Recently, our veterinarian needed a new car, so we boarded our animals with him for six days thinking this might help with the downpayment. Then we piled into our min-van (purchased used because we are not veterinarians), and headed west. We thought our boys might enjoy a little first hand education about our country, and also to visit some relatives who might deserve such punishment.
With no dawgs or cat in tow, we had extra room, so we invited a nephew to go with us. This would allow “Quit touching me…” to expand to quadraphonic proportions. Thank goodness for maps and road signs. Without them, you might cross over boundaries, and never notice the dotted lines that separate one state from another. They must be very faint, as I was never actually able to see them on the ground at all. All in all, we touched into eight states, but rarely would you have known it if it weren’t for maps and signs.
In Alabama, the space museum gave us a lot to talk about on the rest of the trip. Four young boys made sure for the duration of the journey, all mealtime discussions included toilet issues in outer space. Imaginative boys can be creative with their food sometimes, which helps with visualizations.
Northern Mississippi is peaceful, or it seemed so at night. The boys were asleep, so in all fairness, Northern Mississippi shouldn’t be on the test when we get back home. We will show it to them on a map.
The next day, we crossed the Mississippi River into Arkansas just so we could say we’d been there. Seeing a welcome sign, one of the boys asked:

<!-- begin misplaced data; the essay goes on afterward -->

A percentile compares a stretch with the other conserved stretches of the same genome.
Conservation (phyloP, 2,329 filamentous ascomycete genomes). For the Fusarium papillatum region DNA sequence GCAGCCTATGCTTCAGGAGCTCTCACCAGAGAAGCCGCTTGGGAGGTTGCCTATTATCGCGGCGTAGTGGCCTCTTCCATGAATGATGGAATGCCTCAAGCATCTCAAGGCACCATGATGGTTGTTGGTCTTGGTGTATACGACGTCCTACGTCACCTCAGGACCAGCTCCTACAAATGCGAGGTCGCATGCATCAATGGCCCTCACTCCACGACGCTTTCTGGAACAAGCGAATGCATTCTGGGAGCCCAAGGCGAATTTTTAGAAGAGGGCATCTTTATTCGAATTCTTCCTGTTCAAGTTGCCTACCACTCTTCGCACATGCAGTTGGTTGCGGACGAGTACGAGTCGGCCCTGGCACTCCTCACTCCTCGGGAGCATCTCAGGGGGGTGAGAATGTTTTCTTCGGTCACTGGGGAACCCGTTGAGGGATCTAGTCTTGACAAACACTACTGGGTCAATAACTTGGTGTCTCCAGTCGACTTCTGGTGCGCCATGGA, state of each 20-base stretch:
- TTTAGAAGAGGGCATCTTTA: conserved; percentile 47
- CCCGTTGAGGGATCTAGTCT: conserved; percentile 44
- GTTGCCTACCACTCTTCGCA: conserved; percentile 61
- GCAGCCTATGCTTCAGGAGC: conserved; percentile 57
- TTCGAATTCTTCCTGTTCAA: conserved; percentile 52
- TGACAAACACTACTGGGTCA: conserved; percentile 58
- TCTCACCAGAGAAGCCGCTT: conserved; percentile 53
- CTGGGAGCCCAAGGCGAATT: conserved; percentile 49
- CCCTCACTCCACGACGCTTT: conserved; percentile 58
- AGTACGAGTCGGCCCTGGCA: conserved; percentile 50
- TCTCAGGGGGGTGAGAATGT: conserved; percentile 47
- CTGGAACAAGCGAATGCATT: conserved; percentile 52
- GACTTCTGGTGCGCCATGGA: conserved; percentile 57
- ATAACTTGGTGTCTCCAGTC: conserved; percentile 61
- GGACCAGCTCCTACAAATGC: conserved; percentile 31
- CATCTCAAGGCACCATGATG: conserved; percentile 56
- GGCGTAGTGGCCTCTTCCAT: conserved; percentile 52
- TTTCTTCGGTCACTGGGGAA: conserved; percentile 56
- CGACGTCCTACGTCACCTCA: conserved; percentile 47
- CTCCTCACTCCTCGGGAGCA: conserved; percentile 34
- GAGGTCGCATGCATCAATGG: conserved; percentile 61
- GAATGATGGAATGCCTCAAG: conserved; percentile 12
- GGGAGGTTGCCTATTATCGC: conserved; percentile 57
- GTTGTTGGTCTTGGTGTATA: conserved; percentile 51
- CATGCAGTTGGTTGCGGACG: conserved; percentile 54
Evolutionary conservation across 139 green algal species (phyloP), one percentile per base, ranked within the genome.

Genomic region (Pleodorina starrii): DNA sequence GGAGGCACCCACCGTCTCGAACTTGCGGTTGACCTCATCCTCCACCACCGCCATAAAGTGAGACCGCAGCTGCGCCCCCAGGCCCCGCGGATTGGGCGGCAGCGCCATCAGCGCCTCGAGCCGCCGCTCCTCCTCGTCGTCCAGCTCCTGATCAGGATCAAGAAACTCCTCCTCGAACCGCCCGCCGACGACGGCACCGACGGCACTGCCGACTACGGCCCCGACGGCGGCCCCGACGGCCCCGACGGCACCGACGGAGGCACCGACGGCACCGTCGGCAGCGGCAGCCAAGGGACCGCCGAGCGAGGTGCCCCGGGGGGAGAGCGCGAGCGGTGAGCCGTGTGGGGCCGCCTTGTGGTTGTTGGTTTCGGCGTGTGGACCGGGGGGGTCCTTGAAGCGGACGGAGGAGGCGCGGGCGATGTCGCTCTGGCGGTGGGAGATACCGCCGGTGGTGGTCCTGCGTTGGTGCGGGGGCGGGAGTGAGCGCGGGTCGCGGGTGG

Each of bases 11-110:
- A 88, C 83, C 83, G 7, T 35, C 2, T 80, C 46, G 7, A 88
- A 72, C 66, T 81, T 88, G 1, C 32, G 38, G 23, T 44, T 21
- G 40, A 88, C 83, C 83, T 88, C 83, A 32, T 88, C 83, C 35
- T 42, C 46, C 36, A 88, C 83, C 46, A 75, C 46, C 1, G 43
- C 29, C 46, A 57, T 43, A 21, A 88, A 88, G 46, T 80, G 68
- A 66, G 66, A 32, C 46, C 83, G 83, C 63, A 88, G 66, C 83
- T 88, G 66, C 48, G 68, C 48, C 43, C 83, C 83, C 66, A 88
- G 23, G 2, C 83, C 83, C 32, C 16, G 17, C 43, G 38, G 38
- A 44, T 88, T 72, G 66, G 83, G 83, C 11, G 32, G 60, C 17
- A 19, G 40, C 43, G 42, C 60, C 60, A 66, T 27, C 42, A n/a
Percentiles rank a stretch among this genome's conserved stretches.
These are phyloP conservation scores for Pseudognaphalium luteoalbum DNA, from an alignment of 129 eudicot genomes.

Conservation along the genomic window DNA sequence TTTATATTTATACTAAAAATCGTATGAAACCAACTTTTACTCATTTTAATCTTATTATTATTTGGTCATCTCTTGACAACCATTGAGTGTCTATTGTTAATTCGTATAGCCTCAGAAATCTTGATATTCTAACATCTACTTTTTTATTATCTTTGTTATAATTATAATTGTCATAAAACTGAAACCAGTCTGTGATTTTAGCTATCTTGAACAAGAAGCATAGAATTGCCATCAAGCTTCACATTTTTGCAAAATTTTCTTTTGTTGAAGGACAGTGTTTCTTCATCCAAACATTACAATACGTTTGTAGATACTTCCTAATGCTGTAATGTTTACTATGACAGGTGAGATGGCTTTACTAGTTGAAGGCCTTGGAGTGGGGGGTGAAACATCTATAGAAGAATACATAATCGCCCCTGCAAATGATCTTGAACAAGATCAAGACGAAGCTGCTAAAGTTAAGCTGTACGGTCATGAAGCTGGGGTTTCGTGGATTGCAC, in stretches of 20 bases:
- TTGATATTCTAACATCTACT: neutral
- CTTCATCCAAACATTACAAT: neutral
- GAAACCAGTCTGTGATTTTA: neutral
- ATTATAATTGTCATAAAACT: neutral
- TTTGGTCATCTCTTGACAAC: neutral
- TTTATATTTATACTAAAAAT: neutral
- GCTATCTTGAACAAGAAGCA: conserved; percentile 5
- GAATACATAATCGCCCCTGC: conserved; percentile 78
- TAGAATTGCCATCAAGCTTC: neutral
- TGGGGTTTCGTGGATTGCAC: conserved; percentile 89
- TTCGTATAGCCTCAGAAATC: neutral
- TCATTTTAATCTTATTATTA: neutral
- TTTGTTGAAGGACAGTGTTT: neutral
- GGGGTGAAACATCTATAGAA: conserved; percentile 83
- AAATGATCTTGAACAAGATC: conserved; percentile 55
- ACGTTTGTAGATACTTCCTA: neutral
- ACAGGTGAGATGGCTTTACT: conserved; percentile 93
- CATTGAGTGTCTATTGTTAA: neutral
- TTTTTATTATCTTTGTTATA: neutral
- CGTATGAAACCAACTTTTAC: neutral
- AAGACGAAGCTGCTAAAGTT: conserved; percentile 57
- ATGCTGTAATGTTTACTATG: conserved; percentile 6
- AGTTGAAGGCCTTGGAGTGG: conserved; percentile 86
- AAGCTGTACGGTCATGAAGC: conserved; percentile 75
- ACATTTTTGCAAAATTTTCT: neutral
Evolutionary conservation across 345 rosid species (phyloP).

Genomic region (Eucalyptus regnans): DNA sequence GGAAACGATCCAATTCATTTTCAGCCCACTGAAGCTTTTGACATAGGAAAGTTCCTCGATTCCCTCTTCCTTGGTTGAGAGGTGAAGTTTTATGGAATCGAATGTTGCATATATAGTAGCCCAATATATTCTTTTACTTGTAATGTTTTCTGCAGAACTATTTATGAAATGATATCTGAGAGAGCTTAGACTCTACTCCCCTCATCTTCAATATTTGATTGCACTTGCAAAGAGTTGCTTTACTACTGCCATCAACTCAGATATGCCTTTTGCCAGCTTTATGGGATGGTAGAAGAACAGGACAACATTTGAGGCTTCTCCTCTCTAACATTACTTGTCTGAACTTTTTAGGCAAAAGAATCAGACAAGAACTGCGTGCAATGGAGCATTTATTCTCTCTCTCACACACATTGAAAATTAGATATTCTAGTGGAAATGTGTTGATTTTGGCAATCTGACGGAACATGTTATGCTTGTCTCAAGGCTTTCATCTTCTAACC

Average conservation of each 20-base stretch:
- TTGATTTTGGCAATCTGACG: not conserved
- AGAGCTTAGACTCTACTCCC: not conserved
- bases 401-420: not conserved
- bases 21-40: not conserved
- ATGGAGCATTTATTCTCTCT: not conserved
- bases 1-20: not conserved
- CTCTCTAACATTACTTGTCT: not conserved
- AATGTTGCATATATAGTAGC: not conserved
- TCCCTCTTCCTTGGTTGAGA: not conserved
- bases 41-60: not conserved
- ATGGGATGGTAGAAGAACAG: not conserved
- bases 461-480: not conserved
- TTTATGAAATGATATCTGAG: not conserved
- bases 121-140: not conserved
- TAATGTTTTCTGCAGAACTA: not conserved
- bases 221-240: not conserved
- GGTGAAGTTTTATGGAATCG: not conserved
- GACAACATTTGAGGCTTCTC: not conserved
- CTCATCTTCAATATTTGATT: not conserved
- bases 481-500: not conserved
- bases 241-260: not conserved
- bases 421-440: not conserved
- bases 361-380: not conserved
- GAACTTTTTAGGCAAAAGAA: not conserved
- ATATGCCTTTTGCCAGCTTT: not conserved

There was little to see of interest at the point of crossing, so we soon turned around, and drove to Memphis. We hung around Beale Street for awhile, and visited some local curiosities. We had lunch where an old man played guitar. He only played one tune which was variations of a single chord, but he knew a lot of different lyrics to sing to it. I was pleased for the boys to see a professional do this, as they’ve often been critical of me when I do it. Some day, when time allows, I plan to learn a second chord just for the diversity of it. But that day, I enjoyed feeling the groove of what must be equivalent to the Doxology to blues pickers.
We left One-Note-Willie, and drove into Northwest Tennessee to become a three day plague upon Brenda’s aunt, uncle and a few cousins. They never let on that it was a plague, but treated us royally. They acted as if they were glad to see us, which is more than some of you would do. Besides pleasant room and board, they took us all around to make sure we were entertained.
Brenda’s uncle drove, and pointed out all the local landmarks. He told us the names of the people who lived in every house we passed, and in fairly good detail, everything those folks have been up to. And we found out about when and how those neighbor’s ancestors had come into the county, and how some of ’em might have been born on the wrong side of the sheets. It was as exciting as you would imagine. Then he asked us, showing a great deal of enthusiasm:
“I know y’all have never seen our jail. It’s new. It wasn’t here the last time you were up. Wouldn’t you like to see the new jailhouse? It’s just up the road, and won’t be any trouble at all!”